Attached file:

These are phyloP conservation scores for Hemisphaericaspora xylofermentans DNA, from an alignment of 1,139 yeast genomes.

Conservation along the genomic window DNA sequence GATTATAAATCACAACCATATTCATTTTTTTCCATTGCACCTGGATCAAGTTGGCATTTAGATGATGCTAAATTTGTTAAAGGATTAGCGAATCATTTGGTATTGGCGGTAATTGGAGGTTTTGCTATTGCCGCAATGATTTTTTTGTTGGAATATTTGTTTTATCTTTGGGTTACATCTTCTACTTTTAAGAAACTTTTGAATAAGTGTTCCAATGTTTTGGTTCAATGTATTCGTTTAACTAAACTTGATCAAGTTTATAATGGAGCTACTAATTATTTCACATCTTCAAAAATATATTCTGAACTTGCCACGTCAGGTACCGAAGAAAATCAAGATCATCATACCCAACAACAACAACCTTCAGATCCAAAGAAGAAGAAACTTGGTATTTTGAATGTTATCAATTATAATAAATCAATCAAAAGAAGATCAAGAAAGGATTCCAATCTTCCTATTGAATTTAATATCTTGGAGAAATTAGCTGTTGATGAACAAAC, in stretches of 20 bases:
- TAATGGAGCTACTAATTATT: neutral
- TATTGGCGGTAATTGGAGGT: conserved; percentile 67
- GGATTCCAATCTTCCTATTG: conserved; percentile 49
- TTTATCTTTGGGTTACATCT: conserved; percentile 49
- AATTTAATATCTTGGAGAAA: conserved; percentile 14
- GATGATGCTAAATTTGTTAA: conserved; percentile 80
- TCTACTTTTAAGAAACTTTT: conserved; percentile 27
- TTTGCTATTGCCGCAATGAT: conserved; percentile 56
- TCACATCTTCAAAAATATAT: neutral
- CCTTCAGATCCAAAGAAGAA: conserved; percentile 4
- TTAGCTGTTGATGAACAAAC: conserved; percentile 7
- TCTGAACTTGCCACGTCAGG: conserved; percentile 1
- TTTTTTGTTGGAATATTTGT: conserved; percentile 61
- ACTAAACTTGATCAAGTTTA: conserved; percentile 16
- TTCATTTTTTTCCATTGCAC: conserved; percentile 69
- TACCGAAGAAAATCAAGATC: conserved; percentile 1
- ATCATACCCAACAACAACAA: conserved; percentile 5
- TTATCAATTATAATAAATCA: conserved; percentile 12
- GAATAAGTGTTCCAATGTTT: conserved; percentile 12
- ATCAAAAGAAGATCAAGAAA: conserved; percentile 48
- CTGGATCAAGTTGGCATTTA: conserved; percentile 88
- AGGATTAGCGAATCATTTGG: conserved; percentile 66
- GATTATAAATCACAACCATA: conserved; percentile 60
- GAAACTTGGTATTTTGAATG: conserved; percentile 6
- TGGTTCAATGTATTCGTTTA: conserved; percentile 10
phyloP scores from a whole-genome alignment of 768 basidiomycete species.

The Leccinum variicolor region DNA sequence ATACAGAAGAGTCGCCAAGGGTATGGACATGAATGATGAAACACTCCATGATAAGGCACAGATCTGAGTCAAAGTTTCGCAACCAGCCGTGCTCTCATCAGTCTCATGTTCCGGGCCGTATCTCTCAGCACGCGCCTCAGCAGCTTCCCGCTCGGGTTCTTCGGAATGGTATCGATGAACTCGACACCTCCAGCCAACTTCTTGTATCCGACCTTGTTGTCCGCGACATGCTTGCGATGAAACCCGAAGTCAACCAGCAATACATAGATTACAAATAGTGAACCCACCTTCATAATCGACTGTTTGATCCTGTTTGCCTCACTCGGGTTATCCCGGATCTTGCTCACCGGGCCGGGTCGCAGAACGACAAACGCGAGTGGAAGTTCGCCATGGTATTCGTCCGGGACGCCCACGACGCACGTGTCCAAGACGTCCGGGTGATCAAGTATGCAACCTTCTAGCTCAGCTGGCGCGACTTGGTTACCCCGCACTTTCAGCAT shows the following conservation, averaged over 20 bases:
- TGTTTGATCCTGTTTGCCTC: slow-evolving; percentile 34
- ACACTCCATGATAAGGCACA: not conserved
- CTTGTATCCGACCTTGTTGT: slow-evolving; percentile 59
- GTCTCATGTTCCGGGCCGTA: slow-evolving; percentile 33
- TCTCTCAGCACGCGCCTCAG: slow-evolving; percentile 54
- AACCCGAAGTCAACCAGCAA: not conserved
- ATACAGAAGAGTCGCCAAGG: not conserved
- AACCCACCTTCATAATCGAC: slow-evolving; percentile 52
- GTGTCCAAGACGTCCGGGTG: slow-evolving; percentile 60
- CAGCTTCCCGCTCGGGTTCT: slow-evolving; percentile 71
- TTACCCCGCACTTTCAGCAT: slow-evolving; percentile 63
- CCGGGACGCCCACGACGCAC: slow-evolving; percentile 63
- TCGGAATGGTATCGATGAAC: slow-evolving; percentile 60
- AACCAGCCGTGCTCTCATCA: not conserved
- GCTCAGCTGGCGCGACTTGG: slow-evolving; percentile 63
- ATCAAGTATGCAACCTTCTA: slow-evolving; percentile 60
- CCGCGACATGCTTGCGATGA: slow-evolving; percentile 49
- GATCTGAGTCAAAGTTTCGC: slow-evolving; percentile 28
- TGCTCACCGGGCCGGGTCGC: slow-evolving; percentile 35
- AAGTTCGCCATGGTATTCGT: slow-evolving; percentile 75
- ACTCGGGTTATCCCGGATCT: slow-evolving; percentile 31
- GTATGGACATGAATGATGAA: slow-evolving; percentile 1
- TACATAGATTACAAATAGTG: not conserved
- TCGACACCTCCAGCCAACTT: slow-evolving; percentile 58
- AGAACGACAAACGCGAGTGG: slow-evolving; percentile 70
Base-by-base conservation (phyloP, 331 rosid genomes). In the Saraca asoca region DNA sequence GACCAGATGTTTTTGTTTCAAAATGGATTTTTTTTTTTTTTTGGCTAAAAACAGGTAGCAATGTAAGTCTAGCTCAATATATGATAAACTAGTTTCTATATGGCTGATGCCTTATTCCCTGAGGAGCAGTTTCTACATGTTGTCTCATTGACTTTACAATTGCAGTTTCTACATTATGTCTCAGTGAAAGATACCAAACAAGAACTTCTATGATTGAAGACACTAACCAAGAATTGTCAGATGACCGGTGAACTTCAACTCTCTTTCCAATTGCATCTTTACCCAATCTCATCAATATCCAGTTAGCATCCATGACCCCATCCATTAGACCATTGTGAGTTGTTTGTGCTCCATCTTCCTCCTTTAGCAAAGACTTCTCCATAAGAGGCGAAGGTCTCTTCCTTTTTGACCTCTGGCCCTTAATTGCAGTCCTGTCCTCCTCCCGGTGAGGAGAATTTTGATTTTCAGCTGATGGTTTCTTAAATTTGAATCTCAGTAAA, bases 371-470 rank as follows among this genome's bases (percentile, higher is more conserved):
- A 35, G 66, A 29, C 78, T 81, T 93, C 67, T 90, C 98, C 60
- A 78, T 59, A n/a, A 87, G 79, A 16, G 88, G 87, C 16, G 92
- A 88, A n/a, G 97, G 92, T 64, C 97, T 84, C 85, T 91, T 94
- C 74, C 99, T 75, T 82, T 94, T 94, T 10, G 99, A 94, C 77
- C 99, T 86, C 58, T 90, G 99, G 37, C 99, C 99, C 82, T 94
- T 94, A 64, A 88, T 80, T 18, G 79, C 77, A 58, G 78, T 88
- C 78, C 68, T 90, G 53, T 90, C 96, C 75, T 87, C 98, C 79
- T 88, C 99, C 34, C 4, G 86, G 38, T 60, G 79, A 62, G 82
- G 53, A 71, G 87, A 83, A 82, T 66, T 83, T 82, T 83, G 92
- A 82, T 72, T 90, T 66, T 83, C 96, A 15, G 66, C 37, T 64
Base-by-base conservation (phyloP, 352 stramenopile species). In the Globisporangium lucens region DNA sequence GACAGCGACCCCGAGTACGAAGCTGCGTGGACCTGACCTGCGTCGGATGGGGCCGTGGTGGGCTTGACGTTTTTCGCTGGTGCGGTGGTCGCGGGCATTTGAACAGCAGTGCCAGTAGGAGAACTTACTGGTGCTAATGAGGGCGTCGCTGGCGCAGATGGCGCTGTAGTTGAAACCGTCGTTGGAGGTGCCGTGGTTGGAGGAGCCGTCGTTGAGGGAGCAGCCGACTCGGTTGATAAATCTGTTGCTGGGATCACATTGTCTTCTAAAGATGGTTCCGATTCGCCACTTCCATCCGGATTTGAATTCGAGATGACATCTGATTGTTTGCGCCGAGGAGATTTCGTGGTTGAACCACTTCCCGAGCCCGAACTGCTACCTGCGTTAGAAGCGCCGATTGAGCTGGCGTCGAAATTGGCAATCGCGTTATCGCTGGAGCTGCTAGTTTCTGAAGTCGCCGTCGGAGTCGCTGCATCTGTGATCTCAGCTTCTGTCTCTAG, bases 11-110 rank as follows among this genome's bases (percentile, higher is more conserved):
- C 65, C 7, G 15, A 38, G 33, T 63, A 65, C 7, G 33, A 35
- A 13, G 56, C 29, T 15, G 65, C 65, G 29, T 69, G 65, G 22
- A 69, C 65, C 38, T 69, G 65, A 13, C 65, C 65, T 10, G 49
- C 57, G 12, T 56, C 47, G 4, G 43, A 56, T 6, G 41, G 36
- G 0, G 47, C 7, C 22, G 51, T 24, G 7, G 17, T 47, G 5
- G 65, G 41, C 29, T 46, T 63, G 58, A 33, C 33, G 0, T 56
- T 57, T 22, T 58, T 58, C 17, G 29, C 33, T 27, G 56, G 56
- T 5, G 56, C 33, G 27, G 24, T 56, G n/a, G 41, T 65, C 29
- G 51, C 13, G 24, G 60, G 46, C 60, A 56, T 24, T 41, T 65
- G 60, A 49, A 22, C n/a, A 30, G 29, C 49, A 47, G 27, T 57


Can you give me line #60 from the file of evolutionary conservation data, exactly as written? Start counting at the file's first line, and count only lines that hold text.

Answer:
- C 99, T 86, C 58, T 90, G 99, G 37, C 99, C 99, C 82, T 94